Audio Roundup 2024:23

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by Joel Rich

From Tradition:
I’d be interested in hearing reactions to the following from the piece:

What questions remain?

In creating a non-tiered community, has Modern Orthodoxy excluded lower economic strata who might have done well at a “lower price point”?

Is a lower middle class Modern Orthodox model tenable? Does it exist “out-of-town”? Why doesn’t it exist in the New York area or in other larger metropolitan centers?

Have our children “bought in” to the upper middle class lifestyle such that they can no longer distinguish between their Judaism and their social economic status?

I found the following online:

My father, Rav Shlomo Zalman Auerbach zt”l, ruled that the airport has the status of a desert. Therefore, a resident of Eretz Yisroel is allowed to travel from Eretz Yisroel by plane to the airport on Yom Tov Sheini. Once there, that resident of Eretz Yisroel may do melachah while still in the airport. Since the airport is a place where people are arriving from all over the world, anyone there can assume that you came from Eretz Yisroel (as cited in Yom Tov Sheini Kehilchaso 3:27).

However, there are two reasons why it is forbidden for you to leave the airport. The first is that there is a problem of walking outside the techum. Furthermore, it is a zilzul to Yom Tov Sheini to walk outside the airport. Even if no one who is keeping Yom Tov Sheini knows that you flew in that day, it is still considered a zilzul to Yom Tov Sheini for yourself (see Yom Tov Sheini Kehilchaso 3:30 in the name of many poskim).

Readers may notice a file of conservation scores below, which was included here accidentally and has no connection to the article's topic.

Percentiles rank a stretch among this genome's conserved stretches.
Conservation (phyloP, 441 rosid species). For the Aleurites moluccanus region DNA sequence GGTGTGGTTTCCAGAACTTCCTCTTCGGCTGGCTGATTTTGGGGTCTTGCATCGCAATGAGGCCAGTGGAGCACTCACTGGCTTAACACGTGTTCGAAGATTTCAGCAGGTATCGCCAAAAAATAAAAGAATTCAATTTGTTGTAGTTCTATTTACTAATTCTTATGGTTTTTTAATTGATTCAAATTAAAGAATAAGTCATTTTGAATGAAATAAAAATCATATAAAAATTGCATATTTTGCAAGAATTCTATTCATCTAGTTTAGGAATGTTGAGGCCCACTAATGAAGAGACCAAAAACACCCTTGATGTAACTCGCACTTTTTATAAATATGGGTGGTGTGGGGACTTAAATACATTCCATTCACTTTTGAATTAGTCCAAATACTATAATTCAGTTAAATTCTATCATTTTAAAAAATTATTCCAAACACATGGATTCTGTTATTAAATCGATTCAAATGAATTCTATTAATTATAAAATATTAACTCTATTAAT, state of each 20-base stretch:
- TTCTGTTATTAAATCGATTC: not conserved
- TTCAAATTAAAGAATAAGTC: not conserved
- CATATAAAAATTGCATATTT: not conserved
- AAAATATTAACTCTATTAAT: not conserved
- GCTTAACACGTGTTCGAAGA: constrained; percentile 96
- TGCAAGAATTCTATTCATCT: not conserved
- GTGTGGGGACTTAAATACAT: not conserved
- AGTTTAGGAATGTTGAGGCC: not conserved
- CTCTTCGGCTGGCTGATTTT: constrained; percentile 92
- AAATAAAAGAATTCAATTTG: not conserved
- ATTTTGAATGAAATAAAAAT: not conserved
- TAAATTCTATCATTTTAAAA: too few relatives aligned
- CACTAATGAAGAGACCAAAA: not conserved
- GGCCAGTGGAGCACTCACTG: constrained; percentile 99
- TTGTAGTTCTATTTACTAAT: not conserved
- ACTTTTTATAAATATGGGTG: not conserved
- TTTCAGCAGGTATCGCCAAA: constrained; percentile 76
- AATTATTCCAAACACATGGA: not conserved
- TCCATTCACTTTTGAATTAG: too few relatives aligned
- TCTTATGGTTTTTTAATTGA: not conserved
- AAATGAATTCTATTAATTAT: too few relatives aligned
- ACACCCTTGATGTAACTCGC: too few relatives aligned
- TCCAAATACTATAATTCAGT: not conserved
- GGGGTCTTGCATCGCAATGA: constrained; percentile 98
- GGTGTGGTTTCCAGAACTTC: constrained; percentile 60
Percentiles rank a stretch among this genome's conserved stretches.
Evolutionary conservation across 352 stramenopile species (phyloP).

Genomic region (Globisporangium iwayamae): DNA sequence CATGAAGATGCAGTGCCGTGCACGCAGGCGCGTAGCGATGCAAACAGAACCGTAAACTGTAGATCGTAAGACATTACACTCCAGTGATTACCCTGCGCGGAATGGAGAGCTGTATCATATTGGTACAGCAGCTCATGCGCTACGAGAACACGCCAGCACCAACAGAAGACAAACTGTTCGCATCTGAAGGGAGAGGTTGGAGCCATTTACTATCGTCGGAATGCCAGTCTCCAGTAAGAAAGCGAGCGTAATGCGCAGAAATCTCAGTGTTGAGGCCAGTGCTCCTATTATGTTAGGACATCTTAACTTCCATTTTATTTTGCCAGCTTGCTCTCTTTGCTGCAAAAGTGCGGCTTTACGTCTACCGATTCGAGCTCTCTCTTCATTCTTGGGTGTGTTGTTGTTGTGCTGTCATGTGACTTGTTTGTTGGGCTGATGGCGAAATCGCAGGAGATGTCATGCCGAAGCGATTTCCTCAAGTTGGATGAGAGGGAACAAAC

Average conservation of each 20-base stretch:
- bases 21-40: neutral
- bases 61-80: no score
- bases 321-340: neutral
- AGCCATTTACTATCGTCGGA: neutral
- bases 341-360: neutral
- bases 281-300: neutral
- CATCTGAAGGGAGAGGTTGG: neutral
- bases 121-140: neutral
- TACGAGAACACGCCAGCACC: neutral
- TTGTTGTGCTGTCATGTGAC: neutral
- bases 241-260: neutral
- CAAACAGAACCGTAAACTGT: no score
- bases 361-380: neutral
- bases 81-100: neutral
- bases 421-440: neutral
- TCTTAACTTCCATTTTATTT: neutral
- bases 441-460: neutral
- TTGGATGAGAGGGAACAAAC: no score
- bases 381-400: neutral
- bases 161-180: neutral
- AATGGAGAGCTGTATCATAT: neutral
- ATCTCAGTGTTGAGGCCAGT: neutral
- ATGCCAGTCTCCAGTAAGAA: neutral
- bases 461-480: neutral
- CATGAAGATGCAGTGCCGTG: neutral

You do not need to be concerned that non-religious Jews will see you in the airport on Yom Tov Sheini and think that you have been traveling on Yom Tov. Most of them do not even know about Yom Tov Rishon, and there is therefore no maris ayin for them to see you doing something that is permitted.

ME- I don’t quite understand a few things. In the first paragraph it seems the issue is what will others assume (and why would that they assume be dispositive?)

The reference in the second paragraph focuses zilzul on yourself, but if I read the reference correctly it of bnai chul coming to zilzul.
In the last paragraph. If 51% did know, is it then marit ayin? Is the supposition that they don’t know valid? I would have thought the same zilzul issue would be of concern?

Please direct any informal comments to [email protected].

About Joel Rich

Joel Rich is a frequent wannabee cyberspace lecturer on various Torah topics. A Yerushalmi formerly temporarily living in West Orange, NJ, his former employer and the Social Security administration support his Torah listening habits. He is a recovering consulting actuary.

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